In early-January 1996, Obama challenged Palmer's petitions and those of the three other prospective Democratic candidates.[13] Nearly two-thirds of the signatures on Palmer's petitions were found to be invalid, leaving her almost 200 signatures short of the required 757 signatures of registered voters residing in the Illinois Senate district.

None of the other three prospective candidates had the required number of valid signatures. As a result, Obama, who had filed nominating petitions with over 3,000 signatures on the first filing day, appeared alone on the ballot for the March 16 Democratic primary.[2][15] For all intents and purposes, this assured him of election in this heavily Democratic district. He easily defeated the Republican and Harold Washington Party candidates in the November general election.[2][16] In a 2007 interview with the Chicago Tribune, Obama said that the challenges were justified by obvious flaws in the signature sheets.[2]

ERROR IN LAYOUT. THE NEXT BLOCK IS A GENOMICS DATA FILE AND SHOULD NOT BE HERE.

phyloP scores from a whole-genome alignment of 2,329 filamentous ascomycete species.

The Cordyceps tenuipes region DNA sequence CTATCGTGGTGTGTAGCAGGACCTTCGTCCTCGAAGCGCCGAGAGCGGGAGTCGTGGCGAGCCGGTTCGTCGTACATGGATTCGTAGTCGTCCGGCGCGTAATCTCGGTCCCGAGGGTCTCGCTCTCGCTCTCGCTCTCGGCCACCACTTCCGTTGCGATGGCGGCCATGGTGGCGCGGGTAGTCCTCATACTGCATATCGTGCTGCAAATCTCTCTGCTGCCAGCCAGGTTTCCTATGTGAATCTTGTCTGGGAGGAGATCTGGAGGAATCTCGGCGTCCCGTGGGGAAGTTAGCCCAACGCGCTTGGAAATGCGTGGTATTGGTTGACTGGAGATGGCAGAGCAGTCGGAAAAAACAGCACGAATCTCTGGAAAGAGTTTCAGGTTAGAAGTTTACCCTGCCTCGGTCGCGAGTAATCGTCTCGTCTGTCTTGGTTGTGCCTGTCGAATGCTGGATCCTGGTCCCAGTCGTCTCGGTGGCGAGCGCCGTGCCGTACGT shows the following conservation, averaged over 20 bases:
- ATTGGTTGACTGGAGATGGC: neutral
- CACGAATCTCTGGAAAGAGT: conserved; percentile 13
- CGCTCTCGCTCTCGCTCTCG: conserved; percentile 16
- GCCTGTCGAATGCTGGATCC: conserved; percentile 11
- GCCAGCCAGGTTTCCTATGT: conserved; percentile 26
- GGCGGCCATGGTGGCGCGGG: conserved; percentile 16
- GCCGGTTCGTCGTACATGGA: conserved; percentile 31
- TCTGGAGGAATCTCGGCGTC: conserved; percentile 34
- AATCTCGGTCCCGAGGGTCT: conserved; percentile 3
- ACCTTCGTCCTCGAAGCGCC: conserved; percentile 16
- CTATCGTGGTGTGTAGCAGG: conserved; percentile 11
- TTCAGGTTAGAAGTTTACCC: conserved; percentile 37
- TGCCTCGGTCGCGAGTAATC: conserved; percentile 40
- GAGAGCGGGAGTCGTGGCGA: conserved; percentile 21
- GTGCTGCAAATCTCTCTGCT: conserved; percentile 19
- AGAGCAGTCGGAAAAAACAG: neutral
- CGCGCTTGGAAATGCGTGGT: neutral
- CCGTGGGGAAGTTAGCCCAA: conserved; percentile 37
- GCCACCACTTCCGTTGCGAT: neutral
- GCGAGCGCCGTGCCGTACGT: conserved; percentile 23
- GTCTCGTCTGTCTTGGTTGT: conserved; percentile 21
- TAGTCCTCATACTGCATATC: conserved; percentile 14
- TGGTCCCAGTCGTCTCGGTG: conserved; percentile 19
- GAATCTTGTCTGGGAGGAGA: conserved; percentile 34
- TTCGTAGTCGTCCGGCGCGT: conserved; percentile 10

After leaving public office, Palmer became an Associate Professor in the College of Urban Planning and Public Affairs at the University of Illinois at Chicago, and she was a special assistant to the president of the university before retiring.[5][2]

Palmer endorsed Hillary Clinton during the 2008 Democratic Party presidential primaries.Palmer endorsed Hillary Clinton during the 2008 Democratic Party presidential primaries.[17][18] She was reportedly a key supporter of Danny Davis in his 2011 run for mayor of Chicago against Rahm Emanuel.[19]